If animals were perhaps not gods as such, supernatural beings or guardian spirits evidently could assume the shapes of animals at will. Spirits of prey animals appeared in hunters’ dreams on the night before an expedition. One shaman from Martha’s Vineyard admitted to having many animal-shaped guardian spirits, including “Fowls, Fishes, and creeping things.” Spirits might appear in the guise of animals during times of crisis, as in the reported instance during King Philip’s War when—as an Englishman described it—warriors “had a Pawaw when the Devil appeared in the Shape of a Bear walk[in]g on his 2 hind feet.” Indians, who drew no sharp division between natural and supernatural phenomena, easily incorporated such experiences into their mental world in ways that Christian English colonists could not.8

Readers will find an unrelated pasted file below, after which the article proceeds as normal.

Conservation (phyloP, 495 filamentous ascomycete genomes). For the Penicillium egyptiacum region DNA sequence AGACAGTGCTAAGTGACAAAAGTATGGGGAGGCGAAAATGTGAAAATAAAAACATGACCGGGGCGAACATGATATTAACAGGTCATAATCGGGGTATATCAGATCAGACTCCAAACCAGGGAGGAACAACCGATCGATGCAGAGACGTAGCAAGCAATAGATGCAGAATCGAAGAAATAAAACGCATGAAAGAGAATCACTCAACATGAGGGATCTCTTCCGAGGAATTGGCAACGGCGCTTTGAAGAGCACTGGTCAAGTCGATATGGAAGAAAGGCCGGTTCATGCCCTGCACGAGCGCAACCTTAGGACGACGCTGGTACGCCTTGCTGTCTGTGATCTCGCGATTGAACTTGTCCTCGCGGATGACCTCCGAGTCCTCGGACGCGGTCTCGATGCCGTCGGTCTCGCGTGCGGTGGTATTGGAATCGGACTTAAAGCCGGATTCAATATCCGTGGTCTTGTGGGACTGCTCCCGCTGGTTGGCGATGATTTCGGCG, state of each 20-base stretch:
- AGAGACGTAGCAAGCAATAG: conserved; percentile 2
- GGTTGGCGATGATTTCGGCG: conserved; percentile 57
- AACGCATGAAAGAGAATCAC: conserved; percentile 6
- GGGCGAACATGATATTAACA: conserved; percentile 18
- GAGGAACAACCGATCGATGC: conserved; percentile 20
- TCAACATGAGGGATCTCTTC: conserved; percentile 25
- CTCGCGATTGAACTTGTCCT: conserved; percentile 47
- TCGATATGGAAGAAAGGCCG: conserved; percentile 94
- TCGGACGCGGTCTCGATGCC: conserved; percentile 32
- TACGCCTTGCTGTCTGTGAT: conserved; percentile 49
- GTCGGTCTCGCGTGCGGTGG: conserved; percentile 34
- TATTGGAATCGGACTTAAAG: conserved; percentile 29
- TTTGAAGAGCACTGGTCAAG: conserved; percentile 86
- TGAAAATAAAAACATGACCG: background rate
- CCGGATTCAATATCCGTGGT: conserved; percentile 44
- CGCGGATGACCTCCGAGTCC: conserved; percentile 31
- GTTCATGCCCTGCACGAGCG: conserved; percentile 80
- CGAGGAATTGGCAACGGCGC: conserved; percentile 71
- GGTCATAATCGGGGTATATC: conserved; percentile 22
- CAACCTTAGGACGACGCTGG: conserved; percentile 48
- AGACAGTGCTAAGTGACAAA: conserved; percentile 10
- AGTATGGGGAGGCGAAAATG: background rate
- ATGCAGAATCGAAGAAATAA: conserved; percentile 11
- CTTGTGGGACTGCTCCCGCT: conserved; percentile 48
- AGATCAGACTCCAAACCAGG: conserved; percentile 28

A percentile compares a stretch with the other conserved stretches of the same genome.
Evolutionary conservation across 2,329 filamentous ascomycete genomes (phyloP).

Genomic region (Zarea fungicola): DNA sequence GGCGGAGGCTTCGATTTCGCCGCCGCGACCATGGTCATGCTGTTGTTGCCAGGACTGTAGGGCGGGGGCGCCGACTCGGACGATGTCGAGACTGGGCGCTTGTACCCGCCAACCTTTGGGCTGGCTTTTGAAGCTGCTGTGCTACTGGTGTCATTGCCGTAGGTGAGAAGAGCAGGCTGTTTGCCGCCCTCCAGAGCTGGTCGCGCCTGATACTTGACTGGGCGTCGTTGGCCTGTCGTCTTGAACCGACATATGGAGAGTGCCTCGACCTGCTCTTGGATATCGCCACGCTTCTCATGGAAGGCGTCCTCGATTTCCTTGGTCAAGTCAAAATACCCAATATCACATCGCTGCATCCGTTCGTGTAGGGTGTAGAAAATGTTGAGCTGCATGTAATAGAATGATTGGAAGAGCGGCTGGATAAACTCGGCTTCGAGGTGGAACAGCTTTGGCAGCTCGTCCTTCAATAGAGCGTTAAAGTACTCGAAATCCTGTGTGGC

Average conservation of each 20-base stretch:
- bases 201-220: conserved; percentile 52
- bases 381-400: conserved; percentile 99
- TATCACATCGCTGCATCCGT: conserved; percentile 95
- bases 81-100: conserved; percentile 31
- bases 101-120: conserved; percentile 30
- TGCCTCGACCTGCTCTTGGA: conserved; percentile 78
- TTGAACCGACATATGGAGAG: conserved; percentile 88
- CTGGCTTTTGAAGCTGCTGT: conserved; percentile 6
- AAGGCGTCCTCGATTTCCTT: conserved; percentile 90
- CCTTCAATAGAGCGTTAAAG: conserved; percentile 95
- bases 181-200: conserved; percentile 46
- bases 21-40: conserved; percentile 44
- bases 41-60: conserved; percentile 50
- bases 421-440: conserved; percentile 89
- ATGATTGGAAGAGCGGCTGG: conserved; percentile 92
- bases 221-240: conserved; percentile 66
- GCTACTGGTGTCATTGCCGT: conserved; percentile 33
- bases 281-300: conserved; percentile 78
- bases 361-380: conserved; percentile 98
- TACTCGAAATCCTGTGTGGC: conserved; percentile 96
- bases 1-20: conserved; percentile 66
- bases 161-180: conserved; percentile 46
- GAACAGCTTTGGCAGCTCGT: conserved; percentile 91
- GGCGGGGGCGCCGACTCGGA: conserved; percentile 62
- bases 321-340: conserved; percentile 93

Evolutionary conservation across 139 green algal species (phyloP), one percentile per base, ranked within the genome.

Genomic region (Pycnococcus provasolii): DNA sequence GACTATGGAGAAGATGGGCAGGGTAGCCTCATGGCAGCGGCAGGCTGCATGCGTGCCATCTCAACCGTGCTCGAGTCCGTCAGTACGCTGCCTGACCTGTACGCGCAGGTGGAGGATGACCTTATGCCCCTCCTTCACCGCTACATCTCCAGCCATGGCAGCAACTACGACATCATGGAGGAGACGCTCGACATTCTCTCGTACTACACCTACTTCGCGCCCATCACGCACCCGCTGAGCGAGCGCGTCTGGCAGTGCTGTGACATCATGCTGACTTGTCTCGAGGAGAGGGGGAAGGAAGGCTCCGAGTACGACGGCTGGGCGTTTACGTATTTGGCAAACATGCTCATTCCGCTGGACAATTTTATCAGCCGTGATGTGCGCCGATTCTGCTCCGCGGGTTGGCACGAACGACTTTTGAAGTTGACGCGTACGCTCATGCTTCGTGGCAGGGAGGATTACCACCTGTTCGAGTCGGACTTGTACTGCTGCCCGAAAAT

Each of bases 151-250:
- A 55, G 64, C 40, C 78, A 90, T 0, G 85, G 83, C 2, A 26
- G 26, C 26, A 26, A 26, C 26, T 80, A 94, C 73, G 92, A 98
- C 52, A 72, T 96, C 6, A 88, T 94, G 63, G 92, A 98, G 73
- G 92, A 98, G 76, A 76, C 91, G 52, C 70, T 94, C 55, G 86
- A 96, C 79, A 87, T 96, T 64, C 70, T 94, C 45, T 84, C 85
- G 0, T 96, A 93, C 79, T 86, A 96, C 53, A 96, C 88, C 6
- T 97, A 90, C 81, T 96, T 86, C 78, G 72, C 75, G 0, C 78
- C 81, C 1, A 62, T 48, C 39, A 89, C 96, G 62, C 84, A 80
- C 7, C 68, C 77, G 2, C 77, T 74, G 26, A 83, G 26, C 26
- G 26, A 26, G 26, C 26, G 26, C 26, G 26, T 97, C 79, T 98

If Indian comments on animals and spirits left many colonists confused, at least one Englishman edged closer to a better understanding of native ideas. After five years’ residence near the Narragansetts, Roger Williams composed A Key into the Language of America in 1643, recording what he had learned about their customs and beliefs. One of his more notable discoveries was the fact that among the Narragansetts there was “a generall Custome . . . at the apprehension of any Excellency in Men, Women, Birds, Beasts, Fish, &c. to cry out Manittóo A God . . . .”9 By distinguishing between animals themselves and the particular quality of “excellency” that indicated manitou, Williams had made an intellectual leap, no longer directly equating beasts with gods. Yet he still struggled to explain in English terms what he had observed. His translation of the word manitou to mean “a god” was at best an awkward attempt to connect an alien idea with Christian sensibilities. “Spirit” might have been a better, though till imprecise, choice, for there is no direct Christian analogue to the concept of Manitou.10